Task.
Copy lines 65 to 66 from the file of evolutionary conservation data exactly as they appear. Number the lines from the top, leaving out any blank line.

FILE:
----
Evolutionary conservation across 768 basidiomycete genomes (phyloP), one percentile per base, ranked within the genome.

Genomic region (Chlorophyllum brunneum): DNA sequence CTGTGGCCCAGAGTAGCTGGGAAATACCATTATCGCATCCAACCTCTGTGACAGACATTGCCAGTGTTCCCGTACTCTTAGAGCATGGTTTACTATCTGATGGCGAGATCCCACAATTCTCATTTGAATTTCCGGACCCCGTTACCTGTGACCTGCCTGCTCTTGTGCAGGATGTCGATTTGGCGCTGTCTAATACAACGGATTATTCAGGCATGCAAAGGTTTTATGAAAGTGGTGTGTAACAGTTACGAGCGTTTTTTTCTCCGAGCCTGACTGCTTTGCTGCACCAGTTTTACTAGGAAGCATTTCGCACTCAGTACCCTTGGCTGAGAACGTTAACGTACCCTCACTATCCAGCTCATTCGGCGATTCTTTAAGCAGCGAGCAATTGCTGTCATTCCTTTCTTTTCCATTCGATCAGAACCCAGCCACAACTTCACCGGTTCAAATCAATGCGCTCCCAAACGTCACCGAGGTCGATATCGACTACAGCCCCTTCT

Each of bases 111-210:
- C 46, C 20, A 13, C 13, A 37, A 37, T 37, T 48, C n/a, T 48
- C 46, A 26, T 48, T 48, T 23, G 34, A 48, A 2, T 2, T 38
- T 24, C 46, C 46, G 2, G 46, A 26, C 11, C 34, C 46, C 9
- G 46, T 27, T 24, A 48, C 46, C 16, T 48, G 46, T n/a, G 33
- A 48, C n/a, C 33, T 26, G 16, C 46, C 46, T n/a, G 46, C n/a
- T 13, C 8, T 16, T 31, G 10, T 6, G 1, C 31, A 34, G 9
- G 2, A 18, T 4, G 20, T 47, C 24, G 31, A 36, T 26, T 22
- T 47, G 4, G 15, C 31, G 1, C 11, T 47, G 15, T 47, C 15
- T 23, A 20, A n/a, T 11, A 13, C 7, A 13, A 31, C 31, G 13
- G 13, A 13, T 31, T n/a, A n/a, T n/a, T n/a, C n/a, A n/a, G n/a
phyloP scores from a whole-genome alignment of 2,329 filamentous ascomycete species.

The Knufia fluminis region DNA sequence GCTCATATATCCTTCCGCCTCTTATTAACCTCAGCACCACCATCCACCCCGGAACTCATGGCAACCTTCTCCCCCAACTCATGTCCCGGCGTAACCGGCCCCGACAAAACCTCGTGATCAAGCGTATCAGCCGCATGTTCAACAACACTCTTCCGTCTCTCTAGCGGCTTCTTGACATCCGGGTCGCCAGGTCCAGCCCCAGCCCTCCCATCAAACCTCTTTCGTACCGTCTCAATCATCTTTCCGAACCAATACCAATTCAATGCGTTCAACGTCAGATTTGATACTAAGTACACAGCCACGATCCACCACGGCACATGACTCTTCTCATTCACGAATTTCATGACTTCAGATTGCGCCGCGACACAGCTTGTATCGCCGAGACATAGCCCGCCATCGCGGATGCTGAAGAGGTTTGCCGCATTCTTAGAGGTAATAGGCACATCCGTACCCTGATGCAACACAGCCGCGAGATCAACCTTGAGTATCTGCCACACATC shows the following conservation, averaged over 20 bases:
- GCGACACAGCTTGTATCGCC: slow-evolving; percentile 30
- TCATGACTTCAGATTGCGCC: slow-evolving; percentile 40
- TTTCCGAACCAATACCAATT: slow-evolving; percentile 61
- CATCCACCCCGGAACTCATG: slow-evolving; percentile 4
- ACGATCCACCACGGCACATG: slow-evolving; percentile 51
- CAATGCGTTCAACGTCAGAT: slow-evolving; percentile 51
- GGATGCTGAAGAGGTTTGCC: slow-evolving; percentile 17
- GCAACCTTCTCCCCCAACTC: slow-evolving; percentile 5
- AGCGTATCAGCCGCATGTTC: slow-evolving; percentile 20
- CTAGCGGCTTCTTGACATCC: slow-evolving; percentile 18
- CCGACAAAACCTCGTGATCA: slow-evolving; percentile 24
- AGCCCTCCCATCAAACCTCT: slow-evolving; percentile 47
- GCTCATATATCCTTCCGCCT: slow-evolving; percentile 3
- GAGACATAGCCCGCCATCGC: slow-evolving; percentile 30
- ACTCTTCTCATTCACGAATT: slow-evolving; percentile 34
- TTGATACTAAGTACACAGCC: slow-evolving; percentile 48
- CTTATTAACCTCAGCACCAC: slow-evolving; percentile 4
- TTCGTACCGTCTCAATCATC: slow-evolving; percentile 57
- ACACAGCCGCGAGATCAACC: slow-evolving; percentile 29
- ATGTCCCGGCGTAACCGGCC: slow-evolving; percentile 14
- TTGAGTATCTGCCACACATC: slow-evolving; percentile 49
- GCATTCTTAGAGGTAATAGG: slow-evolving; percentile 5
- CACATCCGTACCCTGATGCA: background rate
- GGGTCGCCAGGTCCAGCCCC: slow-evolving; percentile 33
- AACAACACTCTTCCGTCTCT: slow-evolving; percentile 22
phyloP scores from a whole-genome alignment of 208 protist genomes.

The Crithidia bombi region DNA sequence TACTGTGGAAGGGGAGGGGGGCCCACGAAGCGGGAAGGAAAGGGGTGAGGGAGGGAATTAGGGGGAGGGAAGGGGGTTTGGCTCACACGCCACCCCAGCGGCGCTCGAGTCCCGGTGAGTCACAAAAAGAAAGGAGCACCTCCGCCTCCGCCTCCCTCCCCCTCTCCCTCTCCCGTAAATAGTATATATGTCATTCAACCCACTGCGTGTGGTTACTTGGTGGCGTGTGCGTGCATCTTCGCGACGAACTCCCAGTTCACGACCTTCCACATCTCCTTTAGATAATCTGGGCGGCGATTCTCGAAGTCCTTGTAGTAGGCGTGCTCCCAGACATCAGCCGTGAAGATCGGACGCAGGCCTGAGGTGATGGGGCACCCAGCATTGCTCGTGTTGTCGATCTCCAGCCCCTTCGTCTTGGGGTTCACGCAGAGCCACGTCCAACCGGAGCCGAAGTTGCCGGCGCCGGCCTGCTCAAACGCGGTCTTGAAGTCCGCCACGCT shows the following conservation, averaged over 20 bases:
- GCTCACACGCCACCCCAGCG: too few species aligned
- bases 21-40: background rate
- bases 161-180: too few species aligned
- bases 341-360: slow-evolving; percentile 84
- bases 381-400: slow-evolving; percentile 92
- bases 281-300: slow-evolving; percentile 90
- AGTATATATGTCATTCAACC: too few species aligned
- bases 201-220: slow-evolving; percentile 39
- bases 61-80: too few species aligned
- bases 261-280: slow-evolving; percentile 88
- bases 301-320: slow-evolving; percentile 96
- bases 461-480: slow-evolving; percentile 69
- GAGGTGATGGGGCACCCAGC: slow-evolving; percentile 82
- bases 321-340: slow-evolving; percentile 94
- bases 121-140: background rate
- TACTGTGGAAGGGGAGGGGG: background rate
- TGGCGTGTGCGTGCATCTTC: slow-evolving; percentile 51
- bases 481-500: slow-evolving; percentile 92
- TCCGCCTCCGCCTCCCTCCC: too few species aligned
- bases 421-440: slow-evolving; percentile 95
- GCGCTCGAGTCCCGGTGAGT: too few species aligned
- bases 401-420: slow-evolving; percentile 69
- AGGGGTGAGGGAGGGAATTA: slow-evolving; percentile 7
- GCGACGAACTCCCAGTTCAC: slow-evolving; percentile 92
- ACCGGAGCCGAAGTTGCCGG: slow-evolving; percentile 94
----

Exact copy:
- AGGGGTGAGGGAGGGAATTA: slow-evolving; percentile 7
- GCGACGAACTCCCAGTTCAC: slow-evolving; percentile 92